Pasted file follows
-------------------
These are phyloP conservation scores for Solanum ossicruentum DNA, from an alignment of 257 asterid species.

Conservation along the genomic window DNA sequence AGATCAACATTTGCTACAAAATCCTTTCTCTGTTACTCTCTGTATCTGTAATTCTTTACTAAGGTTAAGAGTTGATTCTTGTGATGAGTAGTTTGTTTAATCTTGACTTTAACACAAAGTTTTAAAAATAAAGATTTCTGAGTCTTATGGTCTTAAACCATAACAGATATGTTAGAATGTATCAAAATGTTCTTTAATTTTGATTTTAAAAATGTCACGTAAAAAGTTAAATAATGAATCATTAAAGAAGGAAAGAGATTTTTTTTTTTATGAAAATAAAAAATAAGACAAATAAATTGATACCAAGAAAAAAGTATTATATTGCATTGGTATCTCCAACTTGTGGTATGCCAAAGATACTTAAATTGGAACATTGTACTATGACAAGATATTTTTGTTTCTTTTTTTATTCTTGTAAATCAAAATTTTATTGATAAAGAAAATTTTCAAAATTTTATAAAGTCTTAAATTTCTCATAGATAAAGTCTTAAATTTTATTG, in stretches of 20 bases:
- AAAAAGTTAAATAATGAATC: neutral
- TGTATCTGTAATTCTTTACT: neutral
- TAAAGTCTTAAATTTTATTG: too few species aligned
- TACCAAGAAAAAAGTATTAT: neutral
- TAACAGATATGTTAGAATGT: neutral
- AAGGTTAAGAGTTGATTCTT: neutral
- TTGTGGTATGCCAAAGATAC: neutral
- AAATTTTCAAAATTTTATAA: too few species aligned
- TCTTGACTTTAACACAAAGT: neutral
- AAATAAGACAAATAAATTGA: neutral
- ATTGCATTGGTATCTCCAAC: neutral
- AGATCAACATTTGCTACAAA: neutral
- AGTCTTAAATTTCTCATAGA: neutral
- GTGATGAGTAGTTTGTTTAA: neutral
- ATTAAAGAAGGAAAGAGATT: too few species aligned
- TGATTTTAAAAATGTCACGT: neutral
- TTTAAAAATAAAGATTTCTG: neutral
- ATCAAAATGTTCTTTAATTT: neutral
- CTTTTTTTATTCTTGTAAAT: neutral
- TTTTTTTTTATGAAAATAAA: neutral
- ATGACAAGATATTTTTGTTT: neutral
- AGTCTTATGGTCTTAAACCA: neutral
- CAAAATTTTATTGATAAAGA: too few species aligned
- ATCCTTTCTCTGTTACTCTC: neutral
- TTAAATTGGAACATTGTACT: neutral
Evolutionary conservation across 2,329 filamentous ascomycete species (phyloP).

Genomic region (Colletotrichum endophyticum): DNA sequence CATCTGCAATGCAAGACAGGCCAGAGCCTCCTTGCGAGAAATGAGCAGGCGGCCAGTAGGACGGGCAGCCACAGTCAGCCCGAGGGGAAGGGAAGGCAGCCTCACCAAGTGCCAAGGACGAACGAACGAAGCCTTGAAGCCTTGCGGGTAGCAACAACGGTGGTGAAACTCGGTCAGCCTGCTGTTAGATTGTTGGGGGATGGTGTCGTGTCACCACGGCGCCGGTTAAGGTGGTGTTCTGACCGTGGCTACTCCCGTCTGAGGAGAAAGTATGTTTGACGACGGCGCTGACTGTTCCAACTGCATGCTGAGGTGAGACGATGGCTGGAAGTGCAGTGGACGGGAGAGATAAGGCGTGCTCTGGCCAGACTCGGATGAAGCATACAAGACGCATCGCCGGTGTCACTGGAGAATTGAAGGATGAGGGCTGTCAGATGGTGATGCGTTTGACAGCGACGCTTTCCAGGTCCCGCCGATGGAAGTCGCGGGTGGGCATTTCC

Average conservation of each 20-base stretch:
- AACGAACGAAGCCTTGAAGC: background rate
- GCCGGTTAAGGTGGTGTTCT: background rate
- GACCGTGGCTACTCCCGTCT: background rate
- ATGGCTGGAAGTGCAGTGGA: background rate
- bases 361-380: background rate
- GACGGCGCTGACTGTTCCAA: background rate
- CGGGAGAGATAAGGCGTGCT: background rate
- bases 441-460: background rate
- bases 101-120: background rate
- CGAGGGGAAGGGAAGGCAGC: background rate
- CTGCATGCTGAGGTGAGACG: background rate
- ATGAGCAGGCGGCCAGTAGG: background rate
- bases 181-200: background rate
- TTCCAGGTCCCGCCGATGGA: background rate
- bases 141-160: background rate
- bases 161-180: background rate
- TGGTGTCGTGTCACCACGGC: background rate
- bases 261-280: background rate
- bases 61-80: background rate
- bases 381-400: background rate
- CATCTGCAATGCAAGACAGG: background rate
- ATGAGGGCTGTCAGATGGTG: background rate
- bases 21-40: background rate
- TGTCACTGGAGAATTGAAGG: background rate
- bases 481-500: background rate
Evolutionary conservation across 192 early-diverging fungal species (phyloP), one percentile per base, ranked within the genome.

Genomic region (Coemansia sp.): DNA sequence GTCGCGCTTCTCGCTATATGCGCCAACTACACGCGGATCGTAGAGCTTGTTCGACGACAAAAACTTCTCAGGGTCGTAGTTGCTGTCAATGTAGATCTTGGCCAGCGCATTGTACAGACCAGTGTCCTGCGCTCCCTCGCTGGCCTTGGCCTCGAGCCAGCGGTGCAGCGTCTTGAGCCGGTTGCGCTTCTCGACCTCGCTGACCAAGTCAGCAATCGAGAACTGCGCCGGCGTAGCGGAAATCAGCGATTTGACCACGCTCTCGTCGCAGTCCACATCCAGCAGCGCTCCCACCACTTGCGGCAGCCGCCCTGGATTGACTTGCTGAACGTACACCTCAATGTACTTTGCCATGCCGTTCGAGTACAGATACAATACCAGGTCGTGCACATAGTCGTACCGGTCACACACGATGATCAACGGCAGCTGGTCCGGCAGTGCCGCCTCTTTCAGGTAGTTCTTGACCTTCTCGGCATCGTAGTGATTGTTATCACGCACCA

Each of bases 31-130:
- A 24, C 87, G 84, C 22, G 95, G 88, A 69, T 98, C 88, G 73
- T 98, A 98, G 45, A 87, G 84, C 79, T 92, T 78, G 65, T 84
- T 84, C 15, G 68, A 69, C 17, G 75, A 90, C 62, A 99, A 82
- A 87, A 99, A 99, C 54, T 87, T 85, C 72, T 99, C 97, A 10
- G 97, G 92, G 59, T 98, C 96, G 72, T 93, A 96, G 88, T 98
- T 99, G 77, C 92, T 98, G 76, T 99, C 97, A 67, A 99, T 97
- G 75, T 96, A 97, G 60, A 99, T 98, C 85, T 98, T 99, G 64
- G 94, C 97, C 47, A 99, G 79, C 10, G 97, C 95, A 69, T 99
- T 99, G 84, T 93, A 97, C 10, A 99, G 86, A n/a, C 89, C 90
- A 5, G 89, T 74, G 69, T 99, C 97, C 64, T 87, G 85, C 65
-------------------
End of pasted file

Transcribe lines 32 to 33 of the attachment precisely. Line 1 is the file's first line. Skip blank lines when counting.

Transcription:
- GCCGGTTAAGGTGGTGTTCT: background rate
- GACCGTGGCTACTCCCGTCT: background rate